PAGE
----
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Opposition Calls for Renewed ‘Culture of Dialogue’


Cambodian opposition​ CNRP lawmakers Nhay Chamroeun (left) and Kong Saphea (right) are seen arriving in wheelchairs at a Bangkok airport on Tuesday, October 27, 2015 after being beaten by protesters in Phnom Penh, Cambodia on Monday. (Courtesy of Nhay Chamroeun)

Cambodian opposition​ CNRP lawmakers Nhay Chamroeun (left) and Kong Saphea (right) are seen arriving in wheelchairs at a Bangkok airport on Tuesday, October 27, 2015 after being beaten by protesters in Phnom Penh, Cambodia on Monday. (Courtesy of Nhay Chamroeun)

Amid increasing political tensions, the opposition Cambodia National Rescue Party has called for a resumption of dialogue with the ruling Cambodian People’s Party.

Amid increasing political tensions, the opposition Cambodia National Rescue Party has called for a resumption of dialogue with the ruling Cambodian People’s Party.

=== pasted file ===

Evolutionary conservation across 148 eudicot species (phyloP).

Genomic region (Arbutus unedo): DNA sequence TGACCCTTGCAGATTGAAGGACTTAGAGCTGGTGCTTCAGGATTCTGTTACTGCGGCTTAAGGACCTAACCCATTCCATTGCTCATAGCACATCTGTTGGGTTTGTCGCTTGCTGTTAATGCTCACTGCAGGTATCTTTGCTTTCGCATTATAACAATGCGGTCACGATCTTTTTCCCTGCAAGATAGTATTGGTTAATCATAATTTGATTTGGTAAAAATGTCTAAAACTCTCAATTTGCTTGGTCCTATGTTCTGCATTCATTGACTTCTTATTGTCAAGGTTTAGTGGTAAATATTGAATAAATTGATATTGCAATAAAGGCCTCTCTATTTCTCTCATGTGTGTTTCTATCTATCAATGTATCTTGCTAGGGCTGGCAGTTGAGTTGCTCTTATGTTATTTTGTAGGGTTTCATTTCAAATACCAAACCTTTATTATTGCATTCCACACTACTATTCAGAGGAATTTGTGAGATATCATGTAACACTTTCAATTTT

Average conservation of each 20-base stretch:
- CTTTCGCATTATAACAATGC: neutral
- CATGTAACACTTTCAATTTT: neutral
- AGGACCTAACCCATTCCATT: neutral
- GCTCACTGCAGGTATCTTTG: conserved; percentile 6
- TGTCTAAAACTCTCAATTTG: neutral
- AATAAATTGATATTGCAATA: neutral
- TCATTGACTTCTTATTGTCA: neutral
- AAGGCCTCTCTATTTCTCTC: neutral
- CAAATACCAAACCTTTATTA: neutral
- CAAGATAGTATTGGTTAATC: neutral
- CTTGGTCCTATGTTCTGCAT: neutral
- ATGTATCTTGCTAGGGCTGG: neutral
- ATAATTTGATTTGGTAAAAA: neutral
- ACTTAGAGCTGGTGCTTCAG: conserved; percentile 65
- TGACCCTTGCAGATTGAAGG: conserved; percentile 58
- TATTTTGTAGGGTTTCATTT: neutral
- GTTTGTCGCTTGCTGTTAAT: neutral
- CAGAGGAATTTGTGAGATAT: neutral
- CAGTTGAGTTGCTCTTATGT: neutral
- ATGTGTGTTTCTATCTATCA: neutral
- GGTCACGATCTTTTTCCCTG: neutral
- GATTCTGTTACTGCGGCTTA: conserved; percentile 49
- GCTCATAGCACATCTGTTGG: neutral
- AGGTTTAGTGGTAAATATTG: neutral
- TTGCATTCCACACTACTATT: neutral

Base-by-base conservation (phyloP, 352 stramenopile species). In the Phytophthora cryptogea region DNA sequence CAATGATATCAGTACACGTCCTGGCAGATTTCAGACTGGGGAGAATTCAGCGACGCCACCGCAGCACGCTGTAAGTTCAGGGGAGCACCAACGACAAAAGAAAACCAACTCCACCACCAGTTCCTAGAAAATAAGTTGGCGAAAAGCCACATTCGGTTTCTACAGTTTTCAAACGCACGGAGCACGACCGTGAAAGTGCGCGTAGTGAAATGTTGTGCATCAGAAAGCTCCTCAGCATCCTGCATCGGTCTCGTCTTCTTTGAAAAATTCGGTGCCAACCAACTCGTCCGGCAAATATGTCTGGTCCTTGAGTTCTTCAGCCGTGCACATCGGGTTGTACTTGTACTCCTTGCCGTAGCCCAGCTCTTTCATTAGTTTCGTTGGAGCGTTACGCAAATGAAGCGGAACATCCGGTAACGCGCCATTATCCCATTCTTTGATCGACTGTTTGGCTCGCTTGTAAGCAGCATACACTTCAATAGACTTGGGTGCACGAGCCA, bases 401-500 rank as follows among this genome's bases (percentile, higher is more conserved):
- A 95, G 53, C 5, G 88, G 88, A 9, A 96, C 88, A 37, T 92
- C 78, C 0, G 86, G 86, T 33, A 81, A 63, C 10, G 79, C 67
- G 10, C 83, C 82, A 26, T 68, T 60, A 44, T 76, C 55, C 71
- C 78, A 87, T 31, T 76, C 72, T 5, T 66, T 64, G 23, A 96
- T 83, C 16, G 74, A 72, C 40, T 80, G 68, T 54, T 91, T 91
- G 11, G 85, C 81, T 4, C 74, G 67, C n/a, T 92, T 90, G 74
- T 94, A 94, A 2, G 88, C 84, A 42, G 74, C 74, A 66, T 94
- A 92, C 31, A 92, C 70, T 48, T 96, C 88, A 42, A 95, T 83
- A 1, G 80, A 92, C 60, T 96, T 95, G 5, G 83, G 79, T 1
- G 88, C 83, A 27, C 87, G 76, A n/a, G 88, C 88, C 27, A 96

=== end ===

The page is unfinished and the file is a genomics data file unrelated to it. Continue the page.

Yim Sovann, a CNRP spokesman, said on Monday following a meeting with the Kofi Annan Foundation that the only way to end the current impasse was through negotiated talks with senior CPP officials.

“This is the only option we have,” he said. “Only talk and conversation could be used to solve the problems. We are Khmer. If we don’t sit and talk to solve our problems, nobody can help us.”

Since July last year, at least 14 opposition members and supporters have been detained by the authorities on various charges, while opposition deputy leader Kem Sokha remains the subject of an investigation into an alleged affair.

Sam Rainsy, CNRP president, continues to live in self-imposed exile in order to avoid a two-year jail sentence over a defamation case initiated by former Minister of Foreign Affairs Hor Namhong.

Sok Eysan, a CPP spokesman, said that the party was open to talks, but any discussion of releasing imprisoned opposition supporters would be off the table.

“They say they want to meet, but what they want is the release of the people who are under the watch of the judiciary. That’s why we always say the courts are independent and we won’t interfere in judicial affairs,” he said.

Sovann, however, said the CNRP did not want to enter talks with the intention of interfering in the courts’ business.

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